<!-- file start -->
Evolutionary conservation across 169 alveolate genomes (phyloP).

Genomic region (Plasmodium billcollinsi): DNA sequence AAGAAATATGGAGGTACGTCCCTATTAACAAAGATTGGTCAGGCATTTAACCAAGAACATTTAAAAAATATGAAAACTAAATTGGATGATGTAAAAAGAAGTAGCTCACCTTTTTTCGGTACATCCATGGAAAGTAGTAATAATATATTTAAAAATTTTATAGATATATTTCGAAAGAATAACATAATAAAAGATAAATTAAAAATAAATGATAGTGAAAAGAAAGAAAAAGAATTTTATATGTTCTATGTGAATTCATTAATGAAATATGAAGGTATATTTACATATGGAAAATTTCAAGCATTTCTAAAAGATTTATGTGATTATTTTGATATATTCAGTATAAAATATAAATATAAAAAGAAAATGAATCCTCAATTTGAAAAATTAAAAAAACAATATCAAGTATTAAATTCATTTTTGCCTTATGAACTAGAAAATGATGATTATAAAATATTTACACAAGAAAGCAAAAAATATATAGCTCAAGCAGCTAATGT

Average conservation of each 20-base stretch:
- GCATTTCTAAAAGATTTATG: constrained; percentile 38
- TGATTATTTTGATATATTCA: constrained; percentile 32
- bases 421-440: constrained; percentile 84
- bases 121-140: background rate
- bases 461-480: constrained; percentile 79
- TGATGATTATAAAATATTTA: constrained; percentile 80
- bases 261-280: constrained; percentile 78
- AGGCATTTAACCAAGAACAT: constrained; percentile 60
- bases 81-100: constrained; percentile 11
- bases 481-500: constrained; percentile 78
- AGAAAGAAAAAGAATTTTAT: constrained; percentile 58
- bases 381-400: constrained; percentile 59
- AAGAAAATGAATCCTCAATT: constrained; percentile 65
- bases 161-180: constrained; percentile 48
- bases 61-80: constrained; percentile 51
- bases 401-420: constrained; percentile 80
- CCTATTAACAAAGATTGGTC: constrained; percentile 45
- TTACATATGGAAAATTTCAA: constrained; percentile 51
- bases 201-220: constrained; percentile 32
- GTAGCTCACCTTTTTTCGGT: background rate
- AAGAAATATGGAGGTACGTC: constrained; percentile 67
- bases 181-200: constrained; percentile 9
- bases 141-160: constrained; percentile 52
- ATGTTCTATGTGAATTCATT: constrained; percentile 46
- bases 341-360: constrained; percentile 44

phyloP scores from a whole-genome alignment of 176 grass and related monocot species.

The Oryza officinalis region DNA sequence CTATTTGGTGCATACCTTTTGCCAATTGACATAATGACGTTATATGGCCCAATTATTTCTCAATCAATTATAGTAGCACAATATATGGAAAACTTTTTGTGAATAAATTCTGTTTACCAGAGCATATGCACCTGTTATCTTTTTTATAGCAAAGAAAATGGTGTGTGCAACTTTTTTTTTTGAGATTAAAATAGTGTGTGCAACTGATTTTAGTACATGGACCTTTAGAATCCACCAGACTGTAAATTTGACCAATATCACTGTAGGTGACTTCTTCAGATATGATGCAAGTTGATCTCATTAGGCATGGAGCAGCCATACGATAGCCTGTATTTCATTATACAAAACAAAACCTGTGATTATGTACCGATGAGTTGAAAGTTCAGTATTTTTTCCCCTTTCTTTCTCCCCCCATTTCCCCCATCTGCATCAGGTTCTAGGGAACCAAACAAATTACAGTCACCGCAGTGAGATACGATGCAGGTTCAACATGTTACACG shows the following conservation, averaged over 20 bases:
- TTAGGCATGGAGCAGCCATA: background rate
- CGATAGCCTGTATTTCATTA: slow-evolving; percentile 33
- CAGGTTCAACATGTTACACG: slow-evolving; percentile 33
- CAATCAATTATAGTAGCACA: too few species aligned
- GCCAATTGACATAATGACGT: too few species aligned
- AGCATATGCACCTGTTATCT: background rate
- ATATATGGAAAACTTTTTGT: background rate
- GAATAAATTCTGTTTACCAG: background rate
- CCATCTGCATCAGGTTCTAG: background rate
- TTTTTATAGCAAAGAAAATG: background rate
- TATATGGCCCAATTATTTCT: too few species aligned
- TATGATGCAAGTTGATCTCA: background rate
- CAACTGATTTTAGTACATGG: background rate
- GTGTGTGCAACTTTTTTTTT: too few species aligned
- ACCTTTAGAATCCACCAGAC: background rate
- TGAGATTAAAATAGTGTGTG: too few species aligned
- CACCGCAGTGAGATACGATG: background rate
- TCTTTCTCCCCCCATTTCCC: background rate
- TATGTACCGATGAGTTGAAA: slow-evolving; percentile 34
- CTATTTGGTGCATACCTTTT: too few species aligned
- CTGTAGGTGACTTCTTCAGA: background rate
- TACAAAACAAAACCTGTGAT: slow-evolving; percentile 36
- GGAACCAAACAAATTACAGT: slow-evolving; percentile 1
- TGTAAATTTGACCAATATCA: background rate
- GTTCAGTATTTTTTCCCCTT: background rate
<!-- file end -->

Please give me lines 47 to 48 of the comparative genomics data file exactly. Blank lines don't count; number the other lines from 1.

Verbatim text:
- CACCGCAGTGAGATACGATG: background rate
- TCTTTCTCCCCCCATTTCCC: background rate